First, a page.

Switzerland’s Roger Federer shakes hands after winning his Men’s singles final match against Spain’s Rafael Nadal. Photo by Reuters

It was the Swiss who made the first breakthrough, though, converting the first break point of the match with a forehand winner to go 5-4 up.

That was enough to take the opening set but Nadal was all over his opponent’s serve at the start of the second with two Federer backhands into the net giving the Spaniard a 2-0 lead.

Federer had two break points in the next game but Nadal fought them off and then broke again as his rival struggled for accuracy under the Spanish onslaught.

Four big forehands gave the Swiss a break back but Nadal held firm to serve out the set and Federer needed three aces to save three break points in a 10-minute game at the start of the third.

The momentum had swung, though, and Federer stepped up a gear with some brilliant shot-making allowing him to rattle off the next two games and Nadal left scrambling to fend off a second break in a marathon fourth game.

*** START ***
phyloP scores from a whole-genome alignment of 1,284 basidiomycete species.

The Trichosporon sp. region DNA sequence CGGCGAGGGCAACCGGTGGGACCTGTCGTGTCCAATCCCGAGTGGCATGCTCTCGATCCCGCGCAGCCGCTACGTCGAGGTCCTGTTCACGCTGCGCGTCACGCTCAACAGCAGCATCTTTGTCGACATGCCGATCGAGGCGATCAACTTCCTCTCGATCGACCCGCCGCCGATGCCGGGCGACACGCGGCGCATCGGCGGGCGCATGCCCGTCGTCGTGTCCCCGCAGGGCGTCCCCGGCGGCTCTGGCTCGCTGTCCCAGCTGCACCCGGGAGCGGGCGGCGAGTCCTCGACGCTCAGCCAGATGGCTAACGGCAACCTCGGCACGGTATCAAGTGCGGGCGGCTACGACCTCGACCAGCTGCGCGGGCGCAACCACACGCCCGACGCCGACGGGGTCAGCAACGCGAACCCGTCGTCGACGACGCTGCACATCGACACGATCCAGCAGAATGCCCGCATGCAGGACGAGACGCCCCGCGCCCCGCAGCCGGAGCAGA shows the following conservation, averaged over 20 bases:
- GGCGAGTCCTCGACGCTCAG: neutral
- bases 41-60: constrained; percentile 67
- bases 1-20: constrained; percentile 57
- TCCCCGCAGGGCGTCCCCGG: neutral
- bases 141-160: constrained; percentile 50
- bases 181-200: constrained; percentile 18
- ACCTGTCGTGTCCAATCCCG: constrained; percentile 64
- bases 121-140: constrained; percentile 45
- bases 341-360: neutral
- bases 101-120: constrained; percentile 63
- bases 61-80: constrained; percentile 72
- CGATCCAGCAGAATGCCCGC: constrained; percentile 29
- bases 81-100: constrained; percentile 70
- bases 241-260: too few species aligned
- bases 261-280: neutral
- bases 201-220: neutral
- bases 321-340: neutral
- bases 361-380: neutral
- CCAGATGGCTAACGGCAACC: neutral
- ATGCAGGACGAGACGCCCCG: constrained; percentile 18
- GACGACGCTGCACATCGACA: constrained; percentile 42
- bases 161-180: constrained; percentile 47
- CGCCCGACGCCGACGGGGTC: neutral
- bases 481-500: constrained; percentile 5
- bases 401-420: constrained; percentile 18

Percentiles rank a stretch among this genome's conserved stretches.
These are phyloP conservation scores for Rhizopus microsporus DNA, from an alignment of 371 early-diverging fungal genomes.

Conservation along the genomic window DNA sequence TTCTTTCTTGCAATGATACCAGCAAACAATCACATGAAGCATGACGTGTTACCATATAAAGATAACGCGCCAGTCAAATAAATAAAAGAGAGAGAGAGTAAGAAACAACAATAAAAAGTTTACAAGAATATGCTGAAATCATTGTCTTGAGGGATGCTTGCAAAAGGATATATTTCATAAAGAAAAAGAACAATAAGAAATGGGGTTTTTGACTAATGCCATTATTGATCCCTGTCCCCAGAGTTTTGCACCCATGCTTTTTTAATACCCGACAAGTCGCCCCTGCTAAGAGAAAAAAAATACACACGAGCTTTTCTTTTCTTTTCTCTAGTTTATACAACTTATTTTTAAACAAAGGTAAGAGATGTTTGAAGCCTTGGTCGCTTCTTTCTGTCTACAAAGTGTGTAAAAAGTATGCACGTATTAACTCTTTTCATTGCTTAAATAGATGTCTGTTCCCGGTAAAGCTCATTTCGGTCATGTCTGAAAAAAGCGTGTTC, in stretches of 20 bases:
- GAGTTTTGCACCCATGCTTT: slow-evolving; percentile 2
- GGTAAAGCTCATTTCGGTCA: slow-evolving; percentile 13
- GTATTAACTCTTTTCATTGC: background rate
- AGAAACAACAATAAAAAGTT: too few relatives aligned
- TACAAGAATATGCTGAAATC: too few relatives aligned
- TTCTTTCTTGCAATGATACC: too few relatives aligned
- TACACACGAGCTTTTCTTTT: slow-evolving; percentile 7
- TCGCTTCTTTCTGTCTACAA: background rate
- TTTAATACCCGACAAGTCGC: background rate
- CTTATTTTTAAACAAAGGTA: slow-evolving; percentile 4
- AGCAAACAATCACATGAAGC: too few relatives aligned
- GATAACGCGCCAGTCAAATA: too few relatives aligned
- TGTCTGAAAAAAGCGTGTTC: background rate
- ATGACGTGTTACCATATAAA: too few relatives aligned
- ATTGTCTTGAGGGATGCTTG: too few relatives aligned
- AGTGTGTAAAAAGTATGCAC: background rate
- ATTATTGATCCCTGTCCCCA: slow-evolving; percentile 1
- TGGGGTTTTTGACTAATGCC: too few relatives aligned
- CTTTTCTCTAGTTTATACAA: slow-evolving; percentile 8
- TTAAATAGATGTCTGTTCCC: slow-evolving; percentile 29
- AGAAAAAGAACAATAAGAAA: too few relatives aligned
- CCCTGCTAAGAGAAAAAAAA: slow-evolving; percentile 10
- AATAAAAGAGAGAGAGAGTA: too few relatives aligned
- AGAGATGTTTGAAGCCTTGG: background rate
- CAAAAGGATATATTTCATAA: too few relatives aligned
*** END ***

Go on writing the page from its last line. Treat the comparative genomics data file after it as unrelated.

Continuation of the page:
He was unable to repeat the feat in the sixth game and Federer, his crosscourt backhand causing Nadal all sorts of problems, saved a couple of break points to secure a two sets to one lead with a drop volley.

The pendulum had not finished swinging yet, however, and Nadal broke for 3-1 in the fourth when Federer netted a backhand volley and held under unrelenting pressure in the next game with a brilliant crosscourt forehand winner at full stretch.

Nadal again closed out the set and Federer took a medical timeout before the start of the decider, returning to court only to give up his first service game.

Federer was not prepared to give up on his first grand slam since the 2012 Wimbledon tournament easily and put the set back on serve at 3-3 when Nadal sent a rasping forehand centimetres wide on his sixth break point.

He needed another five break points on Nadal’s next service game before the Spaniard finally cracked and Nadal was still battling away when Federer finally sealed the deal.

Serena Williams of the U.S. gestures while holding her trophy after winning her Women's singles final match against Venus Williams of the US. Photo by Reuters